Race the Sun

So… I’m a little excited for No Man’s Sky, set to be released at some point this year. This excitement has led me to Race the Sun, a game where you also fly a space craft. A tenuous link, and also the only preconception I had about this game. So when I first booted it up, what did I find?

Race the Sun is an arcade surface-flight game with procedurally-generated levels. Each day, a new series of levels are generated for you to, in turn, generate the highest score you can. That’s all there is to it really. This game belongs to an emerging genre I call “Achievement Arcade”. They exist mostly in the phone space and often vary wildly in style. They are arcade game with an extra layer of practical achievements. Generally they present three achievements for you to obtain in either a single run or multiple runs. When you “achieve”, another one takes its place. The reward for these achievements is levelling up or in-game currency to buy whatever.

Race the Sun, like most arcade games is very simple to play. You have to weave through a landscape of geometric shapes, accumulating points and boosting your multiplier. As you continue to fly, you move from zone to zone, each harder than the last. Hitting an object front-on destroys you and that’s the end of your run. You can move left and right and after some level gaining, jump with the right powerup.

Race-the-Sun-flying-640x359The core concept of this game is the sun. Your ship is solar-powered and so you have to avoid the shadows cast by the large shapes scattered about the landscape. They slow you down and result in your run ending… I think. Actually, having never progressed past the fourth zone, I don’t think the shadows are yet to affect any part of the game for me, except maybe point gain. But you gain more points from surviving longer, so if you jump into shadows for a bit, it’s not a huge deal. And it’s not in your best interest to stay in the shadows since that means there’s something you can crash into up ahead. The whole solar powered thing seems a little redudent, meaning I find the core concept of this game a little weak.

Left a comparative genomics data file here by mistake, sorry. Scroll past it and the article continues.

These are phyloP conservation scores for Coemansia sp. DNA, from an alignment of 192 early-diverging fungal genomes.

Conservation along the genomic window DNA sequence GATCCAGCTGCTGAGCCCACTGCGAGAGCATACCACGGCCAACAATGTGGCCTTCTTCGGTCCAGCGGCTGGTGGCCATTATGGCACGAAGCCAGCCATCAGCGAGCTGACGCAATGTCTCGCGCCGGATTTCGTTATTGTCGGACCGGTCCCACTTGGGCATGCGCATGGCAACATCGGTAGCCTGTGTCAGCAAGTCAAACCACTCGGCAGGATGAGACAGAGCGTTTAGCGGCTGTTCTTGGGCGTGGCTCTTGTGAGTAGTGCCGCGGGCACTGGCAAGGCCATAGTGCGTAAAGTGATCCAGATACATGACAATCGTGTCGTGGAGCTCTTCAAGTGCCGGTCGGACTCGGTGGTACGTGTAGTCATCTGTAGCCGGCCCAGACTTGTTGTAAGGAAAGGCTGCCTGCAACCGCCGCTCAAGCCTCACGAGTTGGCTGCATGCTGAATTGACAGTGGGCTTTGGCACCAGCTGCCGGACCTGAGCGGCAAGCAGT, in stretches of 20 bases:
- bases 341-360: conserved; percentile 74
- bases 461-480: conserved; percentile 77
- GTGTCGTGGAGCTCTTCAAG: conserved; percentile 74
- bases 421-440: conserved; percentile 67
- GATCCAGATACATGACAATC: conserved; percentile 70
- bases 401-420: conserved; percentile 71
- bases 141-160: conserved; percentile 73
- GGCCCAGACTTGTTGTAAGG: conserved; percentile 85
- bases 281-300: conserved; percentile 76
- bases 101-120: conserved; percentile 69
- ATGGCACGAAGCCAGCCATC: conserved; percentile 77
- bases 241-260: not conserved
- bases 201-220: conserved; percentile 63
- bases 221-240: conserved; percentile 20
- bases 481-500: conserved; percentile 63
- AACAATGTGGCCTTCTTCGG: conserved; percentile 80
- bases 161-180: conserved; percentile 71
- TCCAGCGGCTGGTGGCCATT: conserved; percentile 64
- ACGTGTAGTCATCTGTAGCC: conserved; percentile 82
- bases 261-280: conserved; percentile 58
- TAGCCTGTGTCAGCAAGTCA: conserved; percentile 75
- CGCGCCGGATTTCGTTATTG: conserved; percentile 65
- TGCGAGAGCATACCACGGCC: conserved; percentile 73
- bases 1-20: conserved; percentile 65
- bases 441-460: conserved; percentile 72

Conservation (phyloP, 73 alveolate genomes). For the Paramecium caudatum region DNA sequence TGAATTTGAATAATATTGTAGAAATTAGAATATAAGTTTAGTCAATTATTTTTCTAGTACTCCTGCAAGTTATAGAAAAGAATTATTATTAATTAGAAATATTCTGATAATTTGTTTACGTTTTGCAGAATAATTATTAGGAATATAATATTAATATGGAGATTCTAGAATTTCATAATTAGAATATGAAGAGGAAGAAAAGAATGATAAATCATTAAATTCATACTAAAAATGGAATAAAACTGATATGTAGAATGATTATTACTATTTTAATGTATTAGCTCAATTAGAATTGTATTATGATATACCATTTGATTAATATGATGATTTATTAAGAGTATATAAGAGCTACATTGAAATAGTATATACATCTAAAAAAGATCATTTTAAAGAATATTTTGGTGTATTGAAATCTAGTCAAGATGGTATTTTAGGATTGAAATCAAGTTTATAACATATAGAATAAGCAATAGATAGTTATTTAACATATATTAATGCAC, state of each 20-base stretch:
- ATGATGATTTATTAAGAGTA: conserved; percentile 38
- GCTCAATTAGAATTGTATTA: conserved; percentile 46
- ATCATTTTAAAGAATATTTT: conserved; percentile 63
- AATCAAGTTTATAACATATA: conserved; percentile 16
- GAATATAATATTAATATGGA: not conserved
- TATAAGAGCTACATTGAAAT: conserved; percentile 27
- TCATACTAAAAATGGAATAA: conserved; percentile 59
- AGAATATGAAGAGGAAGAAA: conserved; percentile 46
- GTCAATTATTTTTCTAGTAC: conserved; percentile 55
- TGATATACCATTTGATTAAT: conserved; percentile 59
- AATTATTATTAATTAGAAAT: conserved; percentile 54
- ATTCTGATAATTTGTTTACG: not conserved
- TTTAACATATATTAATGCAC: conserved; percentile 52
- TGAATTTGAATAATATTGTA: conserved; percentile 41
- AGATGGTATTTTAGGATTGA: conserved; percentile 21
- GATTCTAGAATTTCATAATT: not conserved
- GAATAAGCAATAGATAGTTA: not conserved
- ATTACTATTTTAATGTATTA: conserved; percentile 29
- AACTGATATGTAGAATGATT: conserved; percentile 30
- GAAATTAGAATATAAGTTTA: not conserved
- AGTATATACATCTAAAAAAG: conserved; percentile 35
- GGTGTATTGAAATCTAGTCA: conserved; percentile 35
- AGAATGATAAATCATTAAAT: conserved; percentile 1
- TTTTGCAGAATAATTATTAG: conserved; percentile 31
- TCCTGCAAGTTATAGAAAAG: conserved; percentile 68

Race the Sun has you levelling up as you complete achievements, unlocking new game features and perks as you do so. This is one of the main issues I have with the game. I’ve levelled up to ten and found that I’m being introduced to new features much too slowly, and the perks are almost inconsequential to the game. After ten levels, I can now jump and apparantly there’s an extra-chance shield (which I’m still yet to experience).

Race-the-sun-3I was also expecting a fast-paced flight game and while definitely fast-paced, I find that the ship is slow, the controls are sluggish and too simple. Left and right is a little… boring. This isn’t helped by the relatively boring colour pallette, as seen in the images above. If anything, this games feels incomplete, or more like a final project of a uni student.

So as you can probably tell, I wasn’t overly impressed, and that was going in without any expectations. That being said I guess I do have minimal expectations in general and Race the Sun didn’t meet them. I’m not quite ready to say this a terrible game. I didn’t mind coming and home and playing for 15 minutes as a way of relaxing, yet still have some fun. Race the Sun does create a sound balance between chill and tense, helped mostly by the relaxing music (which strangely becomes more fast-paced once your run has ended). But it could never engage me for more than 15 minutes at a time. Like I said earlier, these kind of “Achievement Arcade” games are generally on the phone space, designed to played in small increments. It seems like a waste to have it my PS4 when it just could have easily been on my phone.

Race the Sun is currently available on their website for USD$10, Playstation Store for AUD$13.45 (or free with this month’s Playstation Plus free games) and Steam for USD$9.99.

Poster-Art-16-9The next review in 3 weeks will on Monachroma

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